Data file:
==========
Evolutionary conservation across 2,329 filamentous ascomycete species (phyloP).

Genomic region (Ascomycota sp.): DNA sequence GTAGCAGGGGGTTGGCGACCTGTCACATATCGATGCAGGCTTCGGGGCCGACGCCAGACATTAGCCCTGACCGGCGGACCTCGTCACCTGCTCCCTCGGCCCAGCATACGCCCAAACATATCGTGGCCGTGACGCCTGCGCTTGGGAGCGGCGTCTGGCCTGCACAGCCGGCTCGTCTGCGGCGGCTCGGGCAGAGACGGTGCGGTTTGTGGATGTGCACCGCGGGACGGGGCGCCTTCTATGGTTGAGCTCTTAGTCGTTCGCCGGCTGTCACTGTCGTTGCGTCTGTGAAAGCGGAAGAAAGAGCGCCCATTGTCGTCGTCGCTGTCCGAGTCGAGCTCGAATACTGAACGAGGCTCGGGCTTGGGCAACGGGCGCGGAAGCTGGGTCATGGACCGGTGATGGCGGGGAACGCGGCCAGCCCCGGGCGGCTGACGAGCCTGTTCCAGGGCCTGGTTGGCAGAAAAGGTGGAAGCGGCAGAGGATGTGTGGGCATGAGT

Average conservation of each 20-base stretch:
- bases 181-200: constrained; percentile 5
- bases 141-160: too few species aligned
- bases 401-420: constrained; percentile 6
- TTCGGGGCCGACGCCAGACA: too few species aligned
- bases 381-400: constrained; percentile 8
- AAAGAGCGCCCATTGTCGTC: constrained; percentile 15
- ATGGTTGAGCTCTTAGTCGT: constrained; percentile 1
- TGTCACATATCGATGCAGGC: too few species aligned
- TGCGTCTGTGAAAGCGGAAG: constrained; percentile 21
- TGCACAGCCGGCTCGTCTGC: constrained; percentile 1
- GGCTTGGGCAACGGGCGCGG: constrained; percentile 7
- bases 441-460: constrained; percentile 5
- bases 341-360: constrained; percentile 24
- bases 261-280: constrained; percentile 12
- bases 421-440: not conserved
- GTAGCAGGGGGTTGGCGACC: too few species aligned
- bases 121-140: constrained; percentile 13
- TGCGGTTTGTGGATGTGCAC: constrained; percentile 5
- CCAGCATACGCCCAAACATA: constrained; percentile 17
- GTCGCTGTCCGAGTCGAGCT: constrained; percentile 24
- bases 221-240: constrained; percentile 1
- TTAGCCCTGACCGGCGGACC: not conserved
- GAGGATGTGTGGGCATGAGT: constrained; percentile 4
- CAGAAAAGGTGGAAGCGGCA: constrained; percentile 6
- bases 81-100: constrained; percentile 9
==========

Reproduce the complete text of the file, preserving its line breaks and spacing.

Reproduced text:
Evolutionary conservation across 2,329 filamentous ascomycete species (phyloP).

Genomic region (Ascomycota sp.): DNA sequence GTAGCAGGGGGTTGGCGACCTGTCACATATCGATGCAGGCTTCGGGGCCGACGCCAGACATTAGCCCTGACCGGCGGACCTCGTCACCTGCTCCCTCGGCCCAGCATACGCCCAAACATATCGTGGCCGTGACGCCTGCGCTTGGGAGCGGCGTCTGGCCTGCACAGCCGGCTCGTCTGCGGCGGCTCGGGCAGAGACGGTGCGGTTTGTGGATGTGCACCGCGGGACGGGGCGCCTTCTATGGTTGAGCTCTTAGTCGTTCGCCGGCTGTCACTGTCGTTGCGTCTGTGAAAGCGGAAGAAAGAGCGCCCATTGTCGTCGTCGCTGTCCGAGTCGAGCTCGAATACTGAACGAGGCTCGGGCTTGGGCAACGGGCGCGGAAGCTGGGTCATGGACCGGTGATGGCGGGGAACGCGGCCAGCCCCGGGCGGCTGACGAGCCTGTTCCAGGGCCTGGTTGGCAGAAAAGGTGGAAGCGGCAGAGGATGTGTGGGCATGAGT

Average conservation of each 20-base stretch:
- bases 181-200: constrained; percentile 5
- bases 141-160: too few species aligned
- bases 401-420: constrained; percentile 6
- TTCGGGGCCGACGCCAGACA: too few species aligned
- bases 381-400: constrained; percentile 8
- AAAGAGCGCCCATTGTCGTC: constrained; percentile 15
- ATGGTTGAGCTCTTAGTCGT: constrained; percentile 1
- TGTCACATATCGATGCAGGC: too few species aligned
- TGCGTCTGTGAAAGCGGAAG: constrained; percentile 21
- TGCACAGCCGGCTCGTCTGC: constrained; percentile 1
- GGCTTGGGCAACGGGCGCGG: constrained; percentile 7
- bases 441-460: constrained; percentile 5
- bases 341-360: constrained; percentile 24
- bases 261-280: constrained; percentile 12
- bases 421-440: not conserved
- GTAGCAGGGGGTTGGCGACC: too few species aligned
- bases 121-140: constrained; percentile 13
- TGCGGTTTGTGGATGTGCAC: constrained; percentile 5
- CCAGCATACGCCCAAACATA: constrained; percentile 17
- GTCGCTGTCCGAGTCGAGCT: constrained; percentile 24
- bases 221-240: constrained; percentile 1
- TTAGCCCTGACCGGCGGACC: not conserved
- GAGGATGTGTGGGCATGAGT: constrained; percentile 4
- CAGAAAAGGTGGAAGCGGCA: constrained; percentile 6
- bases 81-100: constrained; percentile 9